Batangas City, Philippines – Ahead of the coming week’s global mobilizations for the climate, representatives from climate-impacted communities, together with Greenpeace activists, blockaded the entrance to the Batangas refinery of fossil fuel giant Shell.[1] The peaceful protest is a bold challenge to fossil fuel companies to show accountability for their role in the climate crisis, heed the call of climate-impacted communities for justice, and start a rapid and just transition to phase out fossil fuels.

“Today, at a time of climate emergency, we, communities and Filipinos from across the country, are raising the alarm for climate justice,” said Greenpeace campaigner Khevin Yu. “The most vulnerable communities in the Philippines are some of the first to suffer the gravest consequences of the climate crisis. But even as the human cost is steep, Shell and other fossil fuel companies who have fueled the crisis continue to profit from this catastrophe. We need to put a stop to this injustice.”

The blockade consisted of eight activists, while climbers on top of one of the facility’s silos unfurled a banner with the words “Shell, stop burning our future.”

The non-violent direct action escalates a week of lone protests[2] by climate-impacted communities at the Philippine headquarters of Shell in Taguig City to demand climate justice from fossil fuel companies. For four straight days, Shell refused to speak to the communities outside the building.

Since recent years, the call for climate justice has been gaining momentum globally and in the Philippines. The blockade comes a day after the People’s Summit on Climate, Human Rights and Human Survival in New York [3], as well as the filing of the petitioners’ final Memorandum [4] on the climate change and human rights investigation at the Commission on Human Rights of the Philippines (CHR). Early this month the UN warned that the climate crisis is the greatest threat to human rights.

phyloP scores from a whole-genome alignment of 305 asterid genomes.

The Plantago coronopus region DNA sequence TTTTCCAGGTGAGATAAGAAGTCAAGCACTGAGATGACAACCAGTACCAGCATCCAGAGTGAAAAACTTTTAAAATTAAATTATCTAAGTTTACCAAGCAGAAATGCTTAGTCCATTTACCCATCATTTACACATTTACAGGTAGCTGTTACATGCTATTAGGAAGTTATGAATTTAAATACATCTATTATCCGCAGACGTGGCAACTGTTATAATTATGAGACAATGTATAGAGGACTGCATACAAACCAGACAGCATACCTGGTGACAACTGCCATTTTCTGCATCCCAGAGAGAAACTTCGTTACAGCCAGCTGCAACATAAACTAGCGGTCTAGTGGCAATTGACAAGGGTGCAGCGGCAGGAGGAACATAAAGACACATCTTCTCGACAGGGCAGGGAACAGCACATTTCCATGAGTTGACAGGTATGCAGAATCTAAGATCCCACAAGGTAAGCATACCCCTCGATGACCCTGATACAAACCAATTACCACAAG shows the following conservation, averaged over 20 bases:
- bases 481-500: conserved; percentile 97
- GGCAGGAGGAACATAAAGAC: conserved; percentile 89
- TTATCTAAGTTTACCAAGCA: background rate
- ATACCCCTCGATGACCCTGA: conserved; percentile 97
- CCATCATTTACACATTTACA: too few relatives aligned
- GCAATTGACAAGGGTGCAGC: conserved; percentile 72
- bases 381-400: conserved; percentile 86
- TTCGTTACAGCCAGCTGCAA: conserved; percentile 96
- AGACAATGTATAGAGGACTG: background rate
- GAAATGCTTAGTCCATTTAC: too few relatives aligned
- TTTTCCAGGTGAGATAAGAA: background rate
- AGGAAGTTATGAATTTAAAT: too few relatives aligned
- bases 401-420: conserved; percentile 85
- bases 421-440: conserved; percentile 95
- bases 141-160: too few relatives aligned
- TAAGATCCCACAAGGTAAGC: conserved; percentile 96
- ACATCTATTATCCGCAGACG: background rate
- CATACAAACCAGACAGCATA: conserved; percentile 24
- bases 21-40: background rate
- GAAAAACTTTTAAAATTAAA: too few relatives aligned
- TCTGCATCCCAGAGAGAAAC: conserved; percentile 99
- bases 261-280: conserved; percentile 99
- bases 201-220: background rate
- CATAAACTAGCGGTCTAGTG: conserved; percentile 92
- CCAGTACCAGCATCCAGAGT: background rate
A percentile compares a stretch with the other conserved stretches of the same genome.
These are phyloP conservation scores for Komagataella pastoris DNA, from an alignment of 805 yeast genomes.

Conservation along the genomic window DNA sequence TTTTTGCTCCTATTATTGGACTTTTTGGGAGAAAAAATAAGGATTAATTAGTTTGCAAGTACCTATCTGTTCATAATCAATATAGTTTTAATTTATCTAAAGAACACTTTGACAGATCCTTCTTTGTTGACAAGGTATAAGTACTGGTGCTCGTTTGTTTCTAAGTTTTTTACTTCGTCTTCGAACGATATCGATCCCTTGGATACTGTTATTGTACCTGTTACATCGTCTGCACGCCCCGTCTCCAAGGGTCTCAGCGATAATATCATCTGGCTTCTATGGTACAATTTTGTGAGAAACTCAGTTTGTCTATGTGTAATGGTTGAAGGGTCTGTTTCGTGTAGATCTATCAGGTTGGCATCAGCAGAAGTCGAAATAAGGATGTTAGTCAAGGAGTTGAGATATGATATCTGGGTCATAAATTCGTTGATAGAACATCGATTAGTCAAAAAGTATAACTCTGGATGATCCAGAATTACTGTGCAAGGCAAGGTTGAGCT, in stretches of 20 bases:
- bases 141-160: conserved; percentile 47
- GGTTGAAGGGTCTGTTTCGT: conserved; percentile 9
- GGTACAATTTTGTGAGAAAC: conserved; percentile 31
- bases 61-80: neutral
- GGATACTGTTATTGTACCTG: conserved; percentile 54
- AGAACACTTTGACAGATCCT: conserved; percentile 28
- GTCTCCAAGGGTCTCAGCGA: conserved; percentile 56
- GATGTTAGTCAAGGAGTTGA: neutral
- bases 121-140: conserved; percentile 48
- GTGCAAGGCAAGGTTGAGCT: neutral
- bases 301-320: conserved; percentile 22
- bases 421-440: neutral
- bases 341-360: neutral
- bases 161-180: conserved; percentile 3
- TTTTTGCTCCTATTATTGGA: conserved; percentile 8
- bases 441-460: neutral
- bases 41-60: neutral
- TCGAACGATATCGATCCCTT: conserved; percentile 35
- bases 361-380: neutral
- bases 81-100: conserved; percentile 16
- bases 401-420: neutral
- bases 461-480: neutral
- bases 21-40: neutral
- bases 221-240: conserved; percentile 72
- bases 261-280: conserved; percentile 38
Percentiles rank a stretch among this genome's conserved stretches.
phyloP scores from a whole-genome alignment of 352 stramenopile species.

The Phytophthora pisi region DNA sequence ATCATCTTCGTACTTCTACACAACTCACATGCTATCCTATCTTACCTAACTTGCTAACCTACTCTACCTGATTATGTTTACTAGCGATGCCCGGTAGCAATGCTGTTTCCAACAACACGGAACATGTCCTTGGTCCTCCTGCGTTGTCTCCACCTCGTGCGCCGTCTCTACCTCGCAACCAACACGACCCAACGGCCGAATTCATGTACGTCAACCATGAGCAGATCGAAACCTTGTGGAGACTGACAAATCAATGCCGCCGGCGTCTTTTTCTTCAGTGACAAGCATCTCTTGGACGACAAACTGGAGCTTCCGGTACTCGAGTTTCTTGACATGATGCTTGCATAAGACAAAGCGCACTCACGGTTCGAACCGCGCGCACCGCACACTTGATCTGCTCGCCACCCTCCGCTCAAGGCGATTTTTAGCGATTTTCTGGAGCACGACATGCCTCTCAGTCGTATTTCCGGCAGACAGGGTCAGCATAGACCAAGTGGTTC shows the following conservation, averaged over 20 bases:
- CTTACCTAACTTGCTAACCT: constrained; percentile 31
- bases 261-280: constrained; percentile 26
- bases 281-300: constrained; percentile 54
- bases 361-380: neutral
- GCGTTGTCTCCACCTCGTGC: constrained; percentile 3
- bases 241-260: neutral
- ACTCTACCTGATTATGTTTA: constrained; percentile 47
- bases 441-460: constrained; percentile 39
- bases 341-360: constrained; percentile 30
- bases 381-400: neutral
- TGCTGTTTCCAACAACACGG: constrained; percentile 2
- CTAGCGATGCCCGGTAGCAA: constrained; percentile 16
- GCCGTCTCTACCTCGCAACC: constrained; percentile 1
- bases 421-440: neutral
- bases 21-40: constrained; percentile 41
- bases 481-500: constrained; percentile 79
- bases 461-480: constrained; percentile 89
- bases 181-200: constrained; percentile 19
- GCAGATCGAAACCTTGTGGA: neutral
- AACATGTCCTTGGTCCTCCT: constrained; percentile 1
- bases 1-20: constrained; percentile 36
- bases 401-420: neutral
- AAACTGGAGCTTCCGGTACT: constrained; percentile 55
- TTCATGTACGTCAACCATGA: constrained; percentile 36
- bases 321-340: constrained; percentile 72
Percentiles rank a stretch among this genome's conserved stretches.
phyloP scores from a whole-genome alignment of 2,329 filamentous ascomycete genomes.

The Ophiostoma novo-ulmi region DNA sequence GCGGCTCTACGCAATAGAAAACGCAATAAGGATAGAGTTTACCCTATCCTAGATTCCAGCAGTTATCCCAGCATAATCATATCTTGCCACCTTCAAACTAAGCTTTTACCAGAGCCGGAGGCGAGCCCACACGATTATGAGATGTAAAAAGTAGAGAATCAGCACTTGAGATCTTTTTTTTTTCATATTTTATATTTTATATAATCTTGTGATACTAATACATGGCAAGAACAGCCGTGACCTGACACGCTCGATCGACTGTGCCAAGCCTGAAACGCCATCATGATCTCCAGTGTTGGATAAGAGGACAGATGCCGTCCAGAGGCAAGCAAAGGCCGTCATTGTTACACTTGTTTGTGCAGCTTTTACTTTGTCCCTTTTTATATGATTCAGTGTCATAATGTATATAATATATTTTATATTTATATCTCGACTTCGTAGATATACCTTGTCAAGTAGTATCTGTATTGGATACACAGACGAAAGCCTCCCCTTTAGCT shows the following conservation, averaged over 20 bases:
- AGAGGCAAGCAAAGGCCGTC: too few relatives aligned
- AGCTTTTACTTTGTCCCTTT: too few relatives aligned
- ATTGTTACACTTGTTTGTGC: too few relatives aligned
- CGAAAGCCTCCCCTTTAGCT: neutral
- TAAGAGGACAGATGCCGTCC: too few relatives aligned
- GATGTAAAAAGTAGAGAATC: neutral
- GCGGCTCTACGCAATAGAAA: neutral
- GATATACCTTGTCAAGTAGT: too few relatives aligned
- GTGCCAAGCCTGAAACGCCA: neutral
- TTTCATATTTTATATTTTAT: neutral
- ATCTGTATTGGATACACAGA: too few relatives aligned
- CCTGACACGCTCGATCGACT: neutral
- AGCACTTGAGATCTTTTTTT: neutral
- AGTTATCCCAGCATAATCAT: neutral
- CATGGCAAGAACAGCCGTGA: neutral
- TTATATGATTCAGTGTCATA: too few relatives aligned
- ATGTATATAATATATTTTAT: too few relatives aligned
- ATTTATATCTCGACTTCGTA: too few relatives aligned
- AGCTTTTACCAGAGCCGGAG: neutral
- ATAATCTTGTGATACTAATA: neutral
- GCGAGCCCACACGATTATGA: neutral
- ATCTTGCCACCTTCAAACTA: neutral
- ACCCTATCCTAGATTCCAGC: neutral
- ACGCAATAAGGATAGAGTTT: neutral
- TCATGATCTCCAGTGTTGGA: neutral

The action also comes ahead of the youth climate strikes, which transpire today until September 27. Millions of people around the world, including thousands from the Philippines, will participate in youth-led strikes to demand transformative action to address the climate crisis ahead of the UN Climate Summit in New York City on September 23. Greenpeace is calling on all Filipinos participating in the climate strikes to sound the alarm for climate justice by simultaneously ringing alarms at 2:00 PM today.[5]

“We won a huge victory against fossil fuels in our province but it is not enough to solve the climate crisis,” said Krishna Ariola from Youth for Climate Strike, who joined the peaceful activity and who also stood in silent protest in front of the Pilipinas Shell HQ yesterday. “Shell and other fossil fuel companies are part of prolonging this system of climate injustice. We want to change the system that stopped us from reaching our dreams and our right for a better future.”


Notes to editors:

[1] Shell is one of the 47 ‘Carbon Majors’ – the world’s biggest fossil fuel and cement companies, which include Exxon, BP, Chevron, and Total – being investigated in the landmark case for significantly contributing in fueling climate change that resulted — and continues to result — in human rights harms suffered by Filipinos.




[5] More information on sounding the alarm:; and on global climate strikes:

Media Contacts:

Khevin Yu, Climate and Energy Campaigner | [email protected]  | +63 998 966 4807

JP Agcaoili, Communications Manager | [email protected]  | +63 949 889 1334

Photo and video requests:

Grace Cabus, Images Producer | [email protected] | +63 949 889 1335

Standing Up to Big Oil and Gas on Wall Street in New York. © Michael Nagle / Greenpeace
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Filipinos are enduring the worst impacts of climate change, caused by greedy corporations. It’s time to hold them to account!